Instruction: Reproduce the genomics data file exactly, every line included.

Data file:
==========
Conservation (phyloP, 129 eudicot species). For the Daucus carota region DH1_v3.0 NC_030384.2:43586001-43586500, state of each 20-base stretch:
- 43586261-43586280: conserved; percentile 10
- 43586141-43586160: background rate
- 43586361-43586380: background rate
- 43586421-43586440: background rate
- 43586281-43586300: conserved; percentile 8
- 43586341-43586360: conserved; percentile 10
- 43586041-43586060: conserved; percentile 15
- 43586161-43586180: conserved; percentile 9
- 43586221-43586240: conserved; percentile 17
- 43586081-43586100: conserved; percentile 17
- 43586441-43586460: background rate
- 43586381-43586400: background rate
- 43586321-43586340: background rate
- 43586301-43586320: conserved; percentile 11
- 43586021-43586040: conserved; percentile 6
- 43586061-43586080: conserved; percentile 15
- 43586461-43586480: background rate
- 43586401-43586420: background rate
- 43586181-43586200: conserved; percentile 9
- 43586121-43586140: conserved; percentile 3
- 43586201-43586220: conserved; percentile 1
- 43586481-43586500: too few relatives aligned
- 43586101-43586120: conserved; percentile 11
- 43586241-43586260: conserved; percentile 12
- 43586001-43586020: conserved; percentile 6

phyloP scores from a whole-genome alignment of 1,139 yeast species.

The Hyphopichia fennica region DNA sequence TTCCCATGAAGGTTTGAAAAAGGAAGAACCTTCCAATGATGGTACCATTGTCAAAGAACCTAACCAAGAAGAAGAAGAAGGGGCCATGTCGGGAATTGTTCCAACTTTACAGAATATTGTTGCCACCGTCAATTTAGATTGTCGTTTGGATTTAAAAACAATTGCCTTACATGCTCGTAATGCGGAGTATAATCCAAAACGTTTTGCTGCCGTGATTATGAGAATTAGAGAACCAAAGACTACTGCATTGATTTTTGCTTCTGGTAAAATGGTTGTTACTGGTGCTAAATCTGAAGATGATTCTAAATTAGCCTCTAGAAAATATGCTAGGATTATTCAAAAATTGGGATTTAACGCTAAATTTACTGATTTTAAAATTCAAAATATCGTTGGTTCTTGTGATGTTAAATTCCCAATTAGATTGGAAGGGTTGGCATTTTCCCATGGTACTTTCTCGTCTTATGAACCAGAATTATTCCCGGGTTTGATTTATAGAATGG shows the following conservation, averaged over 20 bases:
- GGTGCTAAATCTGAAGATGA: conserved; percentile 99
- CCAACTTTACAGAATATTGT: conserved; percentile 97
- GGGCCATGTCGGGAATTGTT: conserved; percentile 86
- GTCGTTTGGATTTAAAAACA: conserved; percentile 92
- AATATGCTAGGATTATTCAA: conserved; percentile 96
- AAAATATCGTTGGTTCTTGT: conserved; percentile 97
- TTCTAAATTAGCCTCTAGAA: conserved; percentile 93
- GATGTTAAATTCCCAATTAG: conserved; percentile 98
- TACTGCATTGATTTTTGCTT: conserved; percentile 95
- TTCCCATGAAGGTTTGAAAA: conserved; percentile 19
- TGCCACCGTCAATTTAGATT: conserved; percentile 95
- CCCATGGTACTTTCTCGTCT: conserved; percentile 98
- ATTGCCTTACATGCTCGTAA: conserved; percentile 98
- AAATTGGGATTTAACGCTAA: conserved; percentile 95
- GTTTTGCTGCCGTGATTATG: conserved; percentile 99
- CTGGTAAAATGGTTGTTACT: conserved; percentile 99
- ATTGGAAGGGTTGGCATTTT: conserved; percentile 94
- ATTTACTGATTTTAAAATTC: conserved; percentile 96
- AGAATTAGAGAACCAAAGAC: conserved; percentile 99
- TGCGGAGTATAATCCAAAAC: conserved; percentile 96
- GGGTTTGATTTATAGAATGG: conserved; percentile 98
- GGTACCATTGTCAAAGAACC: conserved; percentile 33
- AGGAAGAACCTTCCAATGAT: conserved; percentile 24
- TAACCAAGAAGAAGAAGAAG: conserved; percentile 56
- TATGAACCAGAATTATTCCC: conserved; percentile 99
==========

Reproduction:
Conservation (phyloP, 129 eudicot species). For the Daucus carota region DH1_v3.0 NC_030384.2:43586001-43586500, state of each 20-base stretch:
- 43586261-43586280: conserved; percentile 10
- 43586141-43586160: background rate
- 43586361-43586380: background rate
- 43586421-43586440: background rate
- 43586281-43586300: conserved; percentile 8
- 43586341-43586360: conserved; percentile 10
- 43586041-43586060: conserved; percentile 15
- 43586161-43586180: conserved; percentile 9
- 43586221-43586240: conserved; percentile 17
- 43586081-43586100: conserved; percentile 17
- 43586441-43586460: background rate
- 43586381-43586400: background rate
- 43586321-43586340: background rate
- 43586301-43586320: conserved; percentile 11
- 43586021-43586040: conserved; percentile 6
- 43586061-43586080: conserved; percentile 15
- 43586461-43586480: background rate
- 43586401-43586420: background rate
- 43586181-43586200: conserved; percentile 9
- 43586121-43586140: conserved; percentile 3
- 43586201-43586220: conserved; percentile 1
- 43586481-43586500: too few relatives aligned
- 43586101-43586120: conserved; percentile 11
- 43586241-43586260: conserved; percentile 12
- 43586001-43586020: conserved; percentile 6

phyloP scores from a whole-genome alignment of 1,139 yeast species.

The Hyphopichia fennica region DNA sequence TTCCCATGAAGGTTTGAAAAAGGAAGAACCTTCCAATGATGGTACCATTGTCAAAGAACCTAACCAAGAAGAAGAAGAAGGGGCCATGTCGGGAATTGTTCCAACTTTACAGAATATTGTTGCCACCGTCAATTTAGATTGTCGTTTGGATTTAAAAACAATTGCCTTACATGCTCGTAATGCGGAGTATAATCCAAAACGTTTTGCTGCCGTGATTATGAGAATTAGAGAACCAAAGACTACTGCATTGATTTTTGCTTCTGGTAAAATGGTTGTTACTGGTGCTAAATCTGAAGATGATTCTAAATTAGCCTCTAGAAAATATGCTAGGATTATTCAAAAATTGGGATTTAACGCTAAATTTACTGATTTTAAAATTCAAAATATCGTTGGTTCTTGTGATGTTAAATTCCCAATTAGATTGGAAGGGTTGGCATTTTCCCATGGTACTTTCTCGTCTTATGAACCAGAATTATTCCCGGGTTTGATTTATAGAATGG shows the following conservation, averaged over 20 bases:
- GGTGCTAAATCTGAAGATGA: conserved; percentile 99
- CCAACTTTACAGAATATTGT: conserved; percentile 97
- GGGCCATGTCGGGAATTGTT: conserved; percentile 86
- GTCGTTTGGATTTAAAAACA: conserved; percentile 92
- AATATGCTAGGATTATTCAA: conserved; percentile 96
- AAAATATCGTTGGTTCTTGT: conserved; percentile 97
- TTCTAAATTAGCCTCTAGAA: conserved; percentile 93
- GATGTTAAATTCCCAATTAG: conserved; percentile 98
- TACTGCATTGATTTTTGCTT: conserved; percentile 95
- TTCCCATGAAGGTTTGAAAA: conserved; percentile 19
- TGCCACCGTCAATTTAGATT: conserved; percentile 95
- CCCATGGTACTTTCTCGTCT: conserved; percentile 98
- ATTGCCTTACATGCTCGTAA: conserved; percentile 98
- AAATTGGGATTTAACGCTAA: conserved; percentile 95
- GTTTTGCTGCCGTGATTATG: conserved; percentile 99
- CTGGTAAAATGGTTGTTACT: conserved; percentile 99
- ATTGGAAGGGTTGGCATTTT: conserved; percentile 94
- ATTTACTGATTTTAAAATTC: conserved; percentile 96
- AGAATTAGAGAACCAAAGAC: conserved; percentile 99
- TGCGGAGTATAATCCAAAAC: conserved; percentile 96
- GGGTTTGATTTATAGAATGG: conserved; percentile 98
- GGTACCATTGTCAAAGAACC: conserved; percentile 33
- AGGAAGAACCTTCCAATGAT: conserved; percentile 24
- TAACCAAGAAGAAGAAGAAG: conserved; percentile 56
- TATGAACCAGAATTATTCCC: conserved; percentile 99